CW Editor Note: This article was originally published on May 5th. 2010 and here we are almost 7 years later and nothing has changed except a few faces - but the allegations rumble on and the bishops still do nothing - but one thing has changed - a different Pope....who will make a difference as it is needed!!
ONGOING, BEHIND-the-scenes discussions on the future of the Irish
Catholic Church have included a sharp focus on the number of dioceses on
the island, with general agreement that 26 is far too many.
A consensus is emerging that when it comes to structural reform of the church in Ireland, this situation cannot continue.
is considered excessive that this small island with its approximately
4.5 million Catholics should have so many dioceses when, for instance,
the Catholic archdiocese of Los Angeles with a population of 4.3
million Catholics has one archbishop and six auxiliary bishops.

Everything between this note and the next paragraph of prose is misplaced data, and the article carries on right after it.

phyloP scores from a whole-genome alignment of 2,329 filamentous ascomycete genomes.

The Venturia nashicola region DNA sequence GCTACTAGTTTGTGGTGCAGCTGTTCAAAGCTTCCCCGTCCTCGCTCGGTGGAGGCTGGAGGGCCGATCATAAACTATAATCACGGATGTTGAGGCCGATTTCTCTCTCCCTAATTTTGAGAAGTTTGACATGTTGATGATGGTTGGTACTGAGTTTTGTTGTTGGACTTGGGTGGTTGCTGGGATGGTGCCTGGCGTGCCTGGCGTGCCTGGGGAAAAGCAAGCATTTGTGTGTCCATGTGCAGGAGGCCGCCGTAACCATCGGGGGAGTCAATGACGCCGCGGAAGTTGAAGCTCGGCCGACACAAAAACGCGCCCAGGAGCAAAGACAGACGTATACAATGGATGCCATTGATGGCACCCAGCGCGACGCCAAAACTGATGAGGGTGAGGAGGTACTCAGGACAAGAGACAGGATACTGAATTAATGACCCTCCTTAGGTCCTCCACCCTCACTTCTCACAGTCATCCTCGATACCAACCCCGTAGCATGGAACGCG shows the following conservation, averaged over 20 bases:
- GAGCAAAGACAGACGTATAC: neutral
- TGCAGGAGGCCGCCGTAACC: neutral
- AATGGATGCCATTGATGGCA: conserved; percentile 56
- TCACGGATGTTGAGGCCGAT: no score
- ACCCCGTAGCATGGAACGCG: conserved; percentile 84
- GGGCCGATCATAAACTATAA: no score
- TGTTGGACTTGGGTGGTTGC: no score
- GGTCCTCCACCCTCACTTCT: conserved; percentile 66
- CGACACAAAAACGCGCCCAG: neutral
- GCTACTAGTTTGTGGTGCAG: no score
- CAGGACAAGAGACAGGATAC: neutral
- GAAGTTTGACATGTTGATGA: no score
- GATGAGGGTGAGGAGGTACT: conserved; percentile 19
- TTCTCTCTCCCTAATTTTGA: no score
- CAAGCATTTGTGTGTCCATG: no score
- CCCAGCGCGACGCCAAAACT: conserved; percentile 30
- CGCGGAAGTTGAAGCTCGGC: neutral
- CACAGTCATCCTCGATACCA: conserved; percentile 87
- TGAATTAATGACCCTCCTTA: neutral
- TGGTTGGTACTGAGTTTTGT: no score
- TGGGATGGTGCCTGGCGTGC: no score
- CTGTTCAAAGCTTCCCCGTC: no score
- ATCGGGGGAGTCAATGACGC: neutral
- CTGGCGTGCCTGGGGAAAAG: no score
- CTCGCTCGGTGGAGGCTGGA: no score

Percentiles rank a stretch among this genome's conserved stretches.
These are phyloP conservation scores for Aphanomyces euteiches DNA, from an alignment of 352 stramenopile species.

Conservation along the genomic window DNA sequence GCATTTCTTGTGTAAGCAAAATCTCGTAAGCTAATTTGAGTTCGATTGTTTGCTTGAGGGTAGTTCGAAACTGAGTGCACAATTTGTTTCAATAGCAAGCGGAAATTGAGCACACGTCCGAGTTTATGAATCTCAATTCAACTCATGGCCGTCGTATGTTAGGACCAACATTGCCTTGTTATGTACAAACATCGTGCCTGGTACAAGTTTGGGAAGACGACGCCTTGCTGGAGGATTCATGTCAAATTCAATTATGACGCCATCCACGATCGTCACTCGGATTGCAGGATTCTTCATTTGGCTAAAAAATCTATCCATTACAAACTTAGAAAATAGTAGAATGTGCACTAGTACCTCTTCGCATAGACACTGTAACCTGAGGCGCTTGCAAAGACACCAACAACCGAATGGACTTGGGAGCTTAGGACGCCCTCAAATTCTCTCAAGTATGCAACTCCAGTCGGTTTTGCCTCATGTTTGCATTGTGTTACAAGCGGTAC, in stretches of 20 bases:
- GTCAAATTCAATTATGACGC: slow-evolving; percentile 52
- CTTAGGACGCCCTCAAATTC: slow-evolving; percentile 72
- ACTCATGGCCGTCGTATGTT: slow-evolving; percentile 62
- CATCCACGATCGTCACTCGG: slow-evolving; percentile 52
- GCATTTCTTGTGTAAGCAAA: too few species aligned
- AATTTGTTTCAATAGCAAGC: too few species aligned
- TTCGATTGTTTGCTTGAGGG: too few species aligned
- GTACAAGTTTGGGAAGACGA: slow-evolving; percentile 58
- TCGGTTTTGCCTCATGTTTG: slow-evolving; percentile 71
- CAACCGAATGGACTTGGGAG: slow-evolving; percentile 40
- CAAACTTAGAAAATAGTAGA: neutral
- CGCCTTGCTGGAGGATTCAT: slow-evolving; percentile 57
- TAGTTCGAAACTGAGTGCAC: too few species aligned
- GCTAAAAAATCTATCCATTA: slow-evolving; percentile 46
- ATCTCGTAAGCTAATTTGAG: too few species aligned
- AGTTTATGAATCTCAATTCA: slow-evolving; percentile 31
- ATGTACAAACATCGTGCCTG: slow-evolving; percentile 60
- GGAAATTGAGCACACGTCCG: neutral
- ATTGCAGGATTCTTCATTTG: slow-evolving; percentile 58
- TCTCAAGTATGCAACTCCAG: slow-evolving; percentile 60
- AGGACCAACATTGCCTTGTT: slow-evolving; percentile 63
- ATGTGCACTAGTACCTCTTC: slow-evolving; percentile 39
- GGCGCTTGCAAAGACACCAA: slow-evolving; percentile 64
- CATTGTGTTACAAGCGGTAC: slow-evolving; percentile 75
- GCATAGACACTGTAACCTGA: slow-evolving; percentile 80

There are, currently, four archbishops and 23 bishops in Catholic Ireland (3 dioceses await appointments due to ill health and others await replacement due to retirement age having been reached by at least 3 others).
reinforce the point, Austria has a Catholic population of a little
over six million but has just 12 dioceses while Belgium has eight
dioceses for a Catholic population of about eight million.
there is a bishop for 23 of Ireland’s 26 Catholic dioceses, plus 1
auxiliary bishop in Dublin, two now retired auxiliary bishops in Down and Connor
(Belfast), one auxiliary bishop in Armagh and one auxiliary bishop in
Derry (as well as retired bishop Hegarty).
Currently neither Galway, Ossory or Clogher dioceses have a bishop, following the recent resignations of
Bishops Drennan, Freeman and McDaid respectively.
diocesan structure of the Irish Catholic Church was established in
1111 at the Synod of Rathbreasail which moved the Irish church from a
monastic to a diocesan-based model. This was developed further at the
Synod of Kells in 1152.
Dioceses were, in the main, modelled on
political realities of the day.
In his book The End of Irish
Catholicism? (2003) retired professor of moral theology at St Patrick’s
College Maynooth, Dr Vincent Twomey, proposed that the number of
Catholic dioceses in Ireland be reduced to 12.
The church was
“burdened with an excess of bishops – and of dioceses”, he said.
Auxiliary bishops should be very much the exception, he said.